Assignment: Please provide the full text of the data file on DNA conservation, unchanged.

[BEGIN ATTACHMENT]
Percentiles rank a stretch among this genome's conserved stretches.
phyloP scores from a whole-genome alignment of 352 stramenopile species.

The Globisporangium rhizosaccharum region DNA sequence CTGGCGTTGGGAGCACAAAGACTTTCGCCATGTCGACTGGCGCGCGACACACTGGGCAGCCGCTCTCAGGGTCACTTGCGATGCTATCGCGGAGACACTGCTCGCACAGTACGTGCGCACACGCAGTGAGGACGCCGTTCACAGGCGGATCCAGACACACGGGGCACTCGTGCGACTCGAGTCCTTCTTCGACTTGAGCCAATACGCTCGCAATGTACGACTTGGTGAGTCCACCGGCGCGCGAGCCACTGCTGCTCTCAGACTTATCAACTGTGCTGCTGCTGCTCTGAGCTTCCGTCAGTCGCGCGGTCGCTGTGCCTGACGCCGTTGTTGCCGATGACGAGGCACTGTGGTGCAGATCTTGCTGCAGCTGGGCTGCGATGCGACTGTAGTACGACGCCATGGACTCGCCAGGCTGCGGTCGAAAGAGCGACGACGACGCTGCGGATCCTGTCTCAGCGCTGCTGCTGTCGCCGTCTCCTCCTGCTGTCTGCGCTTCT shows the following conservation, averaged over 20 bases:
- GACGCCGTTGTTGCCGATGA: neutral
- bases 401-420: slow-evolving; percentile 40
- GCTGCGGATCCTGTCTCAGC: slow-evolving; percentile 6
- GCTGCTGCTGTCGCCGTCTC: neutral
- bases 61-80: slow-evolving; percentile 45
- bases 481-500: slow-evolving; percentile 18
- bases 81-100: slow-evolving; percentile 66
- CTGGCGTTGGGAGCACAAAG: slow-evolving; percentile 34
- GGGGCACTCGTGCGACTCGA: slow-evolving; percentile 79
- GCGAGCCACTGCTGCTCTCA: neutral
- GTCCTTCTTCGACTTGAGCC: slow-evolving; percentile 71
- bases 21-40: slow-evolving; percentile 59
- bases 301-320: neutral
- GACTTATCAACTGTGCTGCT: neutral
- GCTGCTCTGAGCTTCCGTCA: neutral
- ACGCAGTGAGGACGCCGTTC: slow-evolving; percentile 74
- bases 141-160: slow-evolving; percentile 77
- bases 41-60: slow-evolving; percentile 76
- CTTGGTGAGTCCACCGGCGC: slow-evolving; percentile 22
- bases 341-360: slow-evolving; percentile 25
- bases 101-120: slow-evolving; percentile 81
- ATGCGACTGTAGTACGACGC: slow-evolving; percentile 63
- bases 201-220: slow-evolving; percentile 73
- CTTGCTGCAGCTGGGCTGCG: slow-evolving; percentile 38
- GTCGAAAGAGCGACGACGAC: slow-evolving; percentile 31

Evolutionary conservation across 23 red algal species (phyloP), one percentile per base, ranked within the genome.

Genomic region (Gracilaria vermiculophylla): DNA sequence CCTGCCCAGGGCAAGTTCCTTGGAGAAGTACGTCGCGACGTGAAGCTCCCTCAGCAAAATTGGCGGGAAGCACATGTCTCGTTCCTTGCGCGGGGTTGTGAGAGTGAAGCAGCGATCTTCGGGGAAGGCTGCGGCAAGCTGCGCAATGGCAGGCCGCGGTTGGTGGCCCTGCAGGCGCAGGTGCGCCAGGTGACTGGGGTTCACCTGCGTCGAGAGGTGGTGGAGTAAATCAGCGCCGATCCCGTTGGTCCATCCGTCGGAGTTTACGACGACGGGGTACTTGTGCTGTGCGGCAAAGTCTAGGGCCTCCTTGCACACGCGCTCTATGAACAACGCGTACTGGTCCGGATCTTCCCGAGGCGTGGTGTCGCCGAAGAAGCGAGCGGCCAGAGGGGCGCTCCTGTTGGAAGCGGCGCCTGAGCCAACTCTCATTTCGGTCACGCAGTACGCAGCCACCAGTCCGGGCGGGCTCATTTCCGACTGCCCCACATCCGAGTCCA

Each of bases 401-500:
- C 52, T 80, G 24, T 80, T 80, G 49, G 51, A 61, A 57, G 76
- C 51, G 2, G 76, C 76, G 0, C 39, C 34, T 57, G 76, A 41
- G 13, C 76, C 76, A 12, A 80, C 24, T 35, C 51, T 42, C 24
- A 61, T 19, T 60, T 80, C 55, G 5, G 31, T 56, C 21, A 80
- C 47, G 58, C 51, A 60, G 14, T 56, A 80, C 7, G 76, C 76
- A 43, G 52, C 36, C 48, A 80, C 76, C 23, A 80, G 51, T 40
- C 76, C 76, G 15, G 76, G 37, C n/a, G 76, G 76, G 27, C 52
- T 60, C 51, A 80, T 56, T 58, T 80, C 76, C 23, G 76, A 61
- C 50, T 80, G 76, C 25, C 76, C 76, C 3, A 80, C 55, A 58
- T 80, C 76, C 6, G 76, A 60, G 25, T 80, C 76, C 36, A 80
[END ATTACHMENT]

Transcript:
Percentiles rank a stretch among this genome's conserved stretches.
phyloP scores from a whole-genome alignment of 352 stramenopile species.

The Globisporangium rhizosaccharum region DNA sequence CTGGCGTTGGGAGCACAAAGACTTTCGCCATGTCGACTGGCGCGCGACACACTGGGCAGCCGCTCTCAGGGTCACTTGCGATGCTATCGCGGAGACACTGCTCGCACAGTACGTGCGCACACGCAGTGAGGACGCCGTTCACAGGCGGATCCAGACACACGGGGCACTCGTGCGACTCGAGTCCTTCTTCGACTTGAGCCAATACGCTCGCAATGTACGACTTGGTGAGTCCACCGGCGCGCGAGCCACTGCTGCTCTCAGACTTATCAACTGTGCTGCTGCTGCTCTGAGCTTCCGTCAGTCGCGCGGTCGCTGTGCCTGACGCCGTTGTTGCCGATGACGAGGCACTGTGGTGCAGATCTTGCTGCAGCTGGGCTGCGATGCGACTGTAGTACGACGCCATGGACTCGCCAGGCTGCGGTCGAAAGAGCGACGACGACGCTGCGGATCCTGTCTCAGCGCTGCTGCTGTCGCCGTCTCCTCCTGCTGTCTGCGCTTCT shows the following conservation, averaged over 20 bases:
- GACGCCGTTGTTGCCGATGA: neutral
- bases 401-420: slow-evolving; percentile 40
- GCTGCGGATCCTGTCTCAGC: slow-evolving; percentile 6
- GCTGCTGCTGTCGCCGTCTC: neutral
- bases 61-80: slow-evolving; percentile 45
- bases 481-500: slow-evolving; percentile 18
- bases 81-100: slow-evolving; percentile 66
- CTGGCGTTGGGAGCACAAAG: slow-evolving; percentile 34
- GGGGCACTCGTGCGACTCGA: slow-evolving; percentile 79
- GCGAGCCACTGCTGCTCTCA: neutral
- GTCCTTCTTCGACTTGAGCC: slow-evolving; percentile 71
- bases 21-40: slow-evolving; percentile 59
- bases 301-320: neutral
- GACTTATCAACTGTGCTGCT: neutral
- GCTGCTCTGAGCTTCCGTCA: neutral
- ACGCAGTGAGGACGCCGTTC: slow-evolving; percentile 74
- bases 141-160: slow-evolving; percentile 77
- bases 41-60: slow-evolving; percentile 76
- CTTGGTGAGTCCACCGGCGC: slow-evolving; percentile 22
- bases 341-360: slow-evolving; percentile 25
- bases 101-120: slow-evolving; percentile 81
- ATGCGACTGTAGTACGACGC: slow-evolving; percentile 63
- bases 201-220: slow-evolving; percentile 73
- CTTGCTGCAGCTGGGCTGCG: slow-evolving; percentile 38
- GTCGAAAGAGCGACGACGAC: slow-evolving; percentile 31

Evolutionary conservation across 23 red algal species (phyloP), one percentile per base, ranked within the genome.

Genomic region (Gracilaria vermiculophylla): DNA sequence CCTGCCCAGGGCAAGTTCCTTGGAGAAGTACGTCGCGACGTGAAGCTCCCTCAGCAAAATTGGCGGGAAGCACATGTCTCGTTCCTTGCGCGGGGTTGTGAGAGTGAAGCAGCGATCTTCGGGGAAGGCTGCGGCAAGCTGCGCAATGGCAGGCCGCGGTTGGTGGCCCTGCAGGCGCAGGTGCGCCAGGTGACTGGGGTTCACCTGCGTCGAGAGGTGGTGGAGTAAATCAGCGCCGATCCCGTTGGTCCATCCGTCGGAGTTTACGACGACGGGGTACTTGTGCTGTGCGGCAAAGTCTAGGGCCTCCTTGCACACGCGCTCTATGAACAACGCGTACTGGTCCGGATCTTCCCGAGGCGTGGTGTCGCCGAAGAAGCGAGCGGCCAGAGGGGCGCTCCTGTTGGAAGCGGCGCCTGAGCCAACTCTCATTTCGGTCACGCAGTACGCAGCCACCAGTCCGGGCGGGCTCATTTCCGACTGCCCCACATCCGAGTCCA

Each of bases 401-500:
- C 52, T 80, G 24, T 80, T 80, G 49, G 51, A 61, A 57, G 76
- C 51, G 2, G 76, C 76, G 0, C 39, C 34, T 57, G 76, A 41
- G 13, C 76, C 76, A 12, A 80, C 24, T 35, C 51, T 42, C 24
- A 61, T 19, T 60, T 80, C 55, G 5, G 31, T 56, C 21, A 80
- C 47, G 58, C 51, A 60, G 14, T 56, A 80, C 7, G 76, C 76
- A 43, G 52, C 36, C 48, A 80, C 76, C 23, A 80, G 51, T 40
- C 76, C 76, G 15, G 76, G 37, C n/a, G 76, G 76, G 27, C 52
- T 60, C 51, A 80, T 56, T 58, T 80, C 76, C 23, G 76, A 61
- C 50, T 80, G 76, C 25, C 76, C 76, C 3, A 80, C 55, A 58
- T 80, C 76, C 6, G 76, A 60, G 25, T 80, C 76, C 36, A 80